2019 Chevy Silverado introduces new Advanced Trailering System

The 2019 Chevy Silverado will be available to tow your fifth-wheel trailer, but this year with a little hi-tech pizazz to make the process easier and safer, reports CNET. It’s called the Advanced Trailering System (ATS), a package that comes standard on some Silverado pickups and available as an option on others.

Chevy claims that a number of new features should make towing less of a pain. Hallelujah! For instance, ATS adds hitch-guidance with hitch-view to a built-in backup camera. This makes the typically arduous task of aligning your trailer hitch with the trailer easier thanks to dedicated guidelines in the reversing display.

Once you’re backed up into perfect alignment with your trailer, the last thing you want is to put your truck into park and have it roll so it’s just slightly out of alignment. Chevy has something for this too – it’s called Auto Parking Brake Assist and it turns on automatically when hitch-view is being used.

The ATS also includes trailer tire pressure monitoring, a system that will allow a driver to monitor trailer tire pressures from inside the cab; and what’s more, the driver will also be able to monitor trailer tire temperatures, which should help prevent heat-related blowouts.

To help in determining what you can tow, the Silverado will also display a new label on the doorjamb that is keyed to your VIN and will give you information on your specific vehicle’s gross vehicle weight rating, gross combined weight rating, gross axle weight rating, maximum payload, maximum tongue weight, and your vehicle’s curb weight.

The 2019 Silverado with Advanced Trailering System hits the streets later this year.

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7 Thoughts to “2019 Chevy Silverado introduces new Advanced Trailering System”

  1. Nancy

    Last few campgrounds in MI that I camped at had mostly Chevy Silverados, myself included.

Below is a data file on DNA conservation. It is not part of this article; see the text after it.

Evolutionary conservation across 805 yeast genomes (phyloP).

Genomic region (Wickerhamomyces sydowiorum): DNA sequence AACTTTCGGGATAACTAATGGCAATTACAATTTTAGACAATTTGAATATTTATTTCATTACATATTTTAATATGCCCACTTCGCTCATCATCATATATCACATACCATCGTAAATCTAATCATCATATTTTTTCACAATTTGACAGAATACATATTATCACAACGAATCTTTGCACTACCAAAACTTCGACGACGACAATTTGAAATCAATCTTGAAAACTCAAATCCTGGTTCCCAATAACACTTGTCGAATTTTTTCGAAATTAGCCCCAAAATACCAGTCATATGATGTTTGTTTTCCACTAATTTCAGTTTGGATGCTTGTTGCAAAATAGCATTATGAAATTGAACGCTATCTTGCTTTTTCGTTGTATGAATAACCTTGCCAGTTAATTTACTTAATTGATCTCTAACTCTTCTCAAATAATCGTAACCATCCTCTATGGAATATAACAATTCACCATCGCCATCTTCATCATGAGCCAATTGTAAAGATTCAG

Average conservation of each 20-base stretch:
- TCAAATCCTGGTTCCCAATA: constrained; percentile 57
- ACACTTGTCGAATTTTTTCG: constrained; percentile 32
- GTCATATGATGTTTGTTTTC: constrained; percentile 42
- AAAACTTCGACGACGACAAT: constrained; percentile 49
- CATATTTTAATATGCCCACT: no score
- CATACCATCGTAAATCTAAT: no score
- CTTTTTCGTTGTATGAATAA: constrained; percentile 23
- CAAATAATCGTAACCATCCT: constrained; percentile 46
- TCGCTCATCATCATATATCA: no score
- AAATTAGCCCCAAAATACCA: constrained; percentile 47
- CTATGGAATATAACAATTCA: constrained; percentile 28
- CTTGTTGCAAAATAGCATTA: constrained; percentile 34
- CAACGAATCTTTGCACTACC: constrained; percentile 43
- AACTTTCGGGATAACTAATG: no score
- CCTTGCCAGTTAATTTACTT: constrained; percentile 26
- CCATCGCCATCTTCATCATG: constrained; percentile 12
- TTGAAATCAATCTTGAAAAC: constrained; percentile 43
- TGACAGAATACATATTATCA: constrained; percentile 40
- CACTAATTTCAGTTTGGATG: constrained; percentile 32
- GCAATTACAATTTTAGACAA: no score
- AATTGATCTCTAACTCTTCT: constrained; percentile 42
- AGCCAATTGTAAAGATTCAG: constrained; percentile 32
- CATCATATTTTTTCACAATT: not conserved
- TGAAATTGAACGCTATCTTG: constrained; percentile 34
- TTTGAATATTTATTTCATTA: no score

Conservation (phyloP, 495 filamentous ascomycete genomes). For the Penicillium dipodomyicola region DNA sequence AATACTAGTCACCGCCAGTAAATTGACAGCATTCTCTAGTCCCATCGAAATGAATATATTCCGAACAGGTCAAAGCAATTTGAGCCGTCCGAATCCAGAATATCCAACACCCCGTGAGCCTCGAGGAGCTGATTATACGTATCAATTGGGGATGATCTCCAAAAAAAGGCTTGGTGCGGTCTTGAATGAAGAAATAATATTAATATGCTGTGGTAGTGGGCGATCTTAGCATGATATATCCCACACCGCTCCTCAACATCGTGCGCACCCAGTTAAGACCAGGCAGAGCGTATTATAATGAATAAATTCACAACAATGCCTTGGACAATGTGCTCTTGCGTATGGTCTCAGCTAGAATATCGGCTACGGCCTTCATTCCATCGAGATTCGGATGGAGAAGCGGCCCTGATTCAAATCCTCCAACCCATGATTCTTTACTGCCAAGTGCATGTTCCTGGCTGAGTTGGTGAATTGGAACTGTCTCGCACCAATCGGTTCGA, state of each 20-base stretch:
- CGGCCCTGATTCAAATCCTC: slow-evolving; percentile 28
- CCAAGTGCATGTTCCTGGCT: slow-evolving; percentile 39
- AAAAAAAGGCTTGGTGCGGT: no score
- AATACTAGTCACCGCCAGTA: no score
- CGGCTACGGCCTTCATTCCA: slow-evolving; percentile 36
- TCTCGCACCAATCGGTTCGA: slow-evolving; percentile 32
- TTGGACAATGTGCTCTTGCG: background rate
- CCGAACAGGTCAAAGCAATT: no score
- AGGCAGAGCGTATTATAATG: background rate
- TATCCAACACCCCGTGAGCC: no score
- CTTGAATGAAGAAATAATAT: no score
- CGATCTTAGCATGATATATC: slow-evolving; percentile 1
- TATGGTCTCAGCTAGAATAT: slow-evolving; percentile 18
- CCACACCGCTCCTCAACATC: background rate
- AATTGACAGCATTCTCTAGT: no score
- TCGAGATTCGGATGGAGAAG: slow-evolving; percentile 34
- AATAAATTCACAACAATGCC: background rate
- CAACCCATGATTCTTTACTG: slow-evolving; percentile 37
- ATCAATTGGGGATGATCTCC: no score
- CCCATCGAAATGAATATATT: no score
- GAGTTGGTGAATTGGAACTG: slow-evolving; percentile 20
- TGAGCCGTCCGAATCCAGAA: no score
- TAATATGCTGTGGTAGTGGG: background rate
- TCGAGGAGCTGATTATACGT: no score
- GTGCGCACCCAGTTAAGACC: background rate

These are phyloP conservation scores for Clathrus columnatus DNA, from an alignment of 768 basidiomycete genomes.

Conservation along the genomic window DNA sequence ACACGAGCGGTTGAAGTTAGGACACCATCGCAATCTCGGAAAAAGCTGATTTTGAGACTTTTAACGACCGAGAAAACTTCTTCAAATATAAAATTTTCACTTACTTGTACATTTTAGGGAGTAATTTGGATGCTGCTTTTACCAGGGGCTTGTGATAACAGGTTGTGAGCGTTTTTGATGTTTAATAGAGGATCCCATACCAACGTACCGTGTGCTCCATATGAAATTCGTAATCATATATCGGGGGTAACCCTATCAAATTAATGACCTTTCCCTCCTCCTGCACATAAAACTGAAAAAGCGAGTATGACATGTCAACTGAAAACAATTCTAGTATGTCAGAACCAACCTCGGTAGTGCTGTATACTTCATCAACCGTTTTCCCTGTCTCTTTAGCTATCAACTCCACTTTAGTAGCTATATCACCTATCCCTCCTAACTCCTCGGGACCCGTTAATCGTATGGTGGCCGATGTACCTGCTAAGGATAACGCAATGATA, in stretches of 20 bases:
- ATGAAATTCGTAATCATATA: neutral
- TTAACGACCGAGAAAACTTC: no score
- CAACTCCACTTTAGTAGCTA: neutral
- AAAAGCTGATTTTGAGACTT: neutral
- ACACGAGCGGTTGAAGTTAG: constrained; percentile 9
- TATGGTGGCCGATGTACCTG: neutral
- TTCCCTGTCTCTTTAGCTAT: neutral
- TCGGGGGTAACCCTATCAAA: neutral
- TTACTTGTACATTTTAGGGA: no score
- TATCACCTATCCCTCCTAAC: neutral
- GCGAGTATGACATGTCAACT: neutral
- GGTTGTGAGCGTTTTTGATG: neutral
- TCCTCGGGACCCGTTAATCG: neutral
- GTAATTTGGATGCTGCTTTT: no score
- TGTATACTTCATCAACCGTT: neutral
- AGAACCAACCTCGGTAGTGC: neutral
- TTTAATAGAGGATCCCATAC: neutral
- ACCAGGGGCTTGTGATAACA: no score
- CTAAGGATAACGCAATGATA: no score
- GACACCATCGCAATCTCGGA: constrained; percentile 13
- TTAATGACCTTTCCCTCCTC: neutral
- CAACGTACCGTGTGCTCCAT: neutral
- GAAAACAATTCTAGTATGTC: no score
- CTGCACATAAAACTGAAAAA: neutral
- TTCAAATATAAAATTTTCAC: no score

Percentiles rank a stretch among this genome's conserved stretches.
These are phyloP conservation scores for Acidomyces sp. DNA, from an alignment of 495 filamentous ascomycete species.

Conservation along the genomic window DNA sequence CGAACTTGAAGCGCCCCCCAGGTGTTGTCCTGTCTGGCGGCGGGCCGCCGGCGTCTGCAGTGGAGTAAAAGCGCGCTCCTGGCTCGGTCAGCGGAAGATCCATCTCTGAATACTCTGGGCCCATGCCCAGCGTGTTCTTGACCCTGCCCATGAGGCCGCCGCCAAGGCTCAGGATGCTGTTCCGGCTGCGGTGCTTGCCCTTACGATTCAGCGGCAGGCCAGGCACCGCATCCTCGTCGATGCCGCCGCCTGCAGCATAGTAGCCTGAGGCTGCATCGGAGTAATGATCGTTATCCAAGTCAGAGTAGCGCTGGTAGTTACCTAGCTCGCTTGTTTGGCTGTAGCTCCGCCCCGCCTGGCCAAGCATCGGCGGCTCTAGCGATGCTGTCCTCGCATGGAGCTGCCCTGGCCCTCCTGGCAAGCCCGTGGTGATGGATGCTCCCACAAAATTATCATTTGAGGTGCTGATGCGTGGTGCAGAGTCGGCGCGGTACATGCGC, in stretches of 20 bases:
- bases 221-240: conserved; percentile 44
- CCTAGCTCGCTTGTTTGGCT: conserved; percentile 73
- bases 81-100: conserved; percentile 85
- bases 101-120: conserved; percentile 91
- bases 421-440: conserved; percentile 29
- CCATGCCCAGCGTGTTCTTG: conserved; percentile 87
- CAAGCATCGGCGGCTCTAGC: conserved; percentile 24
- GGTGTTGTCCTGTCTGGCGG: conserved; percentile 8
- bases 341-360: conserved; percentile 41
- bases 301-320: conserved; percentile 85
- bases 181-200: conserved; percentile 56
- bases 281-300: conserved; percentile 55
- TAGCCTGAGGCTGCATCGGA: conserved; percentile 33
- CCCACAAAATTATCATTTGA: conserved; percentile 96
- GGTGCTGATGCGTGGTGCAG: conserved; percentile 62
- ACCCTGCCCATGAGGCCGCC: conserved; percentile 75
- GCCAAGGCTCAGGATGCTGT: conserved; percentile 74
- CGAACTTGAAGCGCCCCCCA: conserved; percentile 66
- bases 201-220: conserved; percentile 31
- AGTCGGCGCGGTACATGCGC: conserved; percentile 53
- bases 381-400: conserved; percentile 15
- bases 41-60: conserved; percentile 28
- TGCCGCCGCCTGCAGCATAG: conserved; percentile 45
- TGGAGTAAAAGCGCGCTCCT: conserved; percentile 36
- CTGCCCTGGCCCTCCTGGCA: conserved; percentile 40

2. Anthony Vinson

    My ’10 F-150 had trailer guidance on it and all you have to do is step on the parking brake to keep the truck still. If I’m not mistaken, Ford has them beat by a year or two with the TPMS stuff. Chevy has been so far behind Ford and Ram for quite a while. Campgrounds are full with Fords and Ram with good reason.

  3. Tommy Molnar

    Yup. Very few people pay much attention to weights, and very few people have any problems.

    I’m with you Garry & Dar. I’ve got a one ton pickup, and my trailer loaded is 8100 pounds. I figure I’m good to go. I’ve done axle weights, side to side weights, tongue weights, truck weights, and all’s well.

  4. Garry & Dar

    Sadly, most of us have little knowledge of exactly how much extra weight we are adding to our tow vehicles, and RVs as we load them up.
    Personally I load a heap of stuff into the back seat, and bed of my GMC Sierra, and then theres all the food, clothes. comfort items, cocktail mixin’s, wine, and fresh water, etc. that gets loaded into the trailer…
    I “think” I’m within reasonable load limits of both, but without actual weigh scale numbers to go on, I actually have absolutely no idea where I am in the big picture of things.
    Anybody else with me?
    Garry & Dar – Roving RVers – Ottawa Canada

  5. Bob p

    You talk about 5th wheel towing in the first sentence then show a picture of a short bed 1/2T and go on to talk about being able to line up the hitch ball and keeping the hitch aligned. I know all you have to work with is what Chevy gives you but don’t blow smoke without the fire.

    1. Vic

      Believe me there is plenty of fire coming from the new 2019 GM trucks!

  6. Bill Bateman

    During 34 years of towing camp trailers I have run into very few people who know the gcwr for their rigs, let alone towed unit weight or even tongue weight. I hope that weight [especially gcwr] can be addressed more frequently in upcoming rvtravel.com sections.

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